Game better with Game Booster 2 beta
IObit releases the second revision in beta of its popular Game Booster tool that helps optimize PCs for gaming purposes.
It's always nice to squeeze just a few more frames per second for your games without having to invest in better hardware, and thethat iObit released more than a year ago does a decent job in this regard.
Now the company plans to release a revision of the same software called Game Booster 2, currently in beta.
Similar to the original release, Game Booster 2 temporarily and quickly optimizes the system settings by turning off all services and background software that are not necessary to the gameplay. When the gaming is done, you can turn off the Game Mode to reverse all the system changes.
Game Booster 2 offers the following improvements over the previous version:
Hardware driver installation: The software detects the drivers of gaming-related hardware components--namely the graphics, sound, and network components--and checks to see if there are updated versions that can be downloaded. If there are, it will launch the browser direct to the download page.
Gaming tools update: Similar to the hardware's driver, Game Booster 2 helps download and update necessary game tools, including DirectX, Steam, Team Speak, and others.
Game files defragmentation: Game Booster 2 can quickly detect the installed games and the folders in which their data is stored. If files in these folders are fragmented, the software will quickly defragment them to help games load faster.
PC Tune Up: Apart from turning off settings for the Game Mode, Game Booster 2 can also further optimize the general speed of the computer by changing its UI and system settings. Unlike the Game Mode, this might require you to restart the computer before the changes apply.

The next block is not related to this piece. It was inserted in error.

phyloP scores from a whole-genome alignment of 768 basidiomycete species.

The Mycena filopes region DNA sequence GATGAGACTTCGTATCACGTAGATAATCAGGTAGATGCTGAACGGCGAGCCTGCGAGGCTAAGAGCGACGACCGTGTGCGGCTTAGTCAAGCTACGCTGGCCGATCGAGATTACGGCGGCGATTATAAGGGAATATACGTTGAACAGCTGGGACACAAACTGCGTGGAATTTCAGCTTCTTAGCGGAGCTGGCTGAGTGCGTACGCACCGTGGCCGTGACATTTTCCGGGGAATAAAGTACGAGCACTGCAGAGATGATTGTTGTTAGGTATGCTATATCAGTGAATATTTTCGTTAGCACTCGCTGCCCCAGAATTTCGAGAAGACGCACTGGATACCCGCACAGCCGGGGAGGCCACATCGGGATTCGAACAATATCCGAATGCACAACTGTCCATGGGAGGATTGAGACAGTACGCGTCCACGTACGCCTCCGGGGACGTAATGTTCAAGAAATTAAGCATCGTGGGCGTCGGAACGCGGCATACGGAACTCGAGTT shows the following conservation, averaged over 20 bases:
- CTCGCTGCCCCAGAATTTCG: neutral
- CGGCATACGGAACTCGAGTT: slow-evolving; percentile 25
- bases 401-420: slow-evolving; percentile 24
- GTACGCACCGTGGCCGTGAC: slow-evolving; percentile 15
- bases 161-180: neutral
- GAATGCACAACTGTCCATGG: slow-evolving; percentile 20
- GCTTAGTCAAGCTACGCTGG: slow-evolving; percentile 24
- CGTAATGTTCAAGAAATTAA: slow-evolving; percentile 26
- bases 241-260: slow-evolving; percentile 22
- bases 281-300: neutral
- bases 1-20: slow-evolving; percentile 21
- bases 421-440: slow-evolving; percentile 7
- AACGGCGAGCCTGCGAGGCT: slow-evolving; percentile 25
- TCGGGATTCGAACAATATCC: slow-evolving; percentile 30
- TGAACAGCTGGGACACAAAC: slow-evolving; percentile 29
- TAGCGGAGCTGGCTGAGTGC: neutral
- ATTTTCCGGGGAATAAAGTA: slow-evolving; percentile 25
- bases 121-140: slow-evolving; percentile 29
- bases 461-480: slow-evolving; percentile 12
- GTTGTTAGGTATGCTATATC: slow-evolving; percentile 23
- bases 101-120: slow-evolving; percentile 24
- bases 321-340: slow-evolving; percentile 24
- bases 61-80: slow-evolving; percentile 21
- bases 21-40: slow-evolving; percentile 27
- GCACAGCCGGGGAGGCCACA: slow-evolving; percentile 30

Game Booster 2 beta will be available September 15, and it will be free. I have had the privilege of trying it out for about a week now and have been impressed with it.
The tool took just a few seconds to install. After that, you can zone in and out of the Game Mode via a convenient slide. Though I didn't see any significant boost in frame rates in my desktop (possibly because my gear is just so souped-up that there's no room for improvement), I did notice that the time required to switch between the game and the computer's desktop via Alt-Tabbing was close to instant, instead of the few seconds when Game Mode was turned off. The software also helped me discover that my drivers weren't updated and that I also needed to upgrade DirectX.
On my laptop, which is a MacBook Pro running Windows 7 via Boot Camp, the experience was actually much better in Game Mode. The machine even seemed to run cooler, as well. Overall, Game Booster 2 beta seemed to really work the way iObit claims.
According to iObit, the original version of Game Booster (version 1.0) has been downloaded more than 10 millions times. If you are one of the people who enjoys the first version, you should definitely check out the second version of this free tool.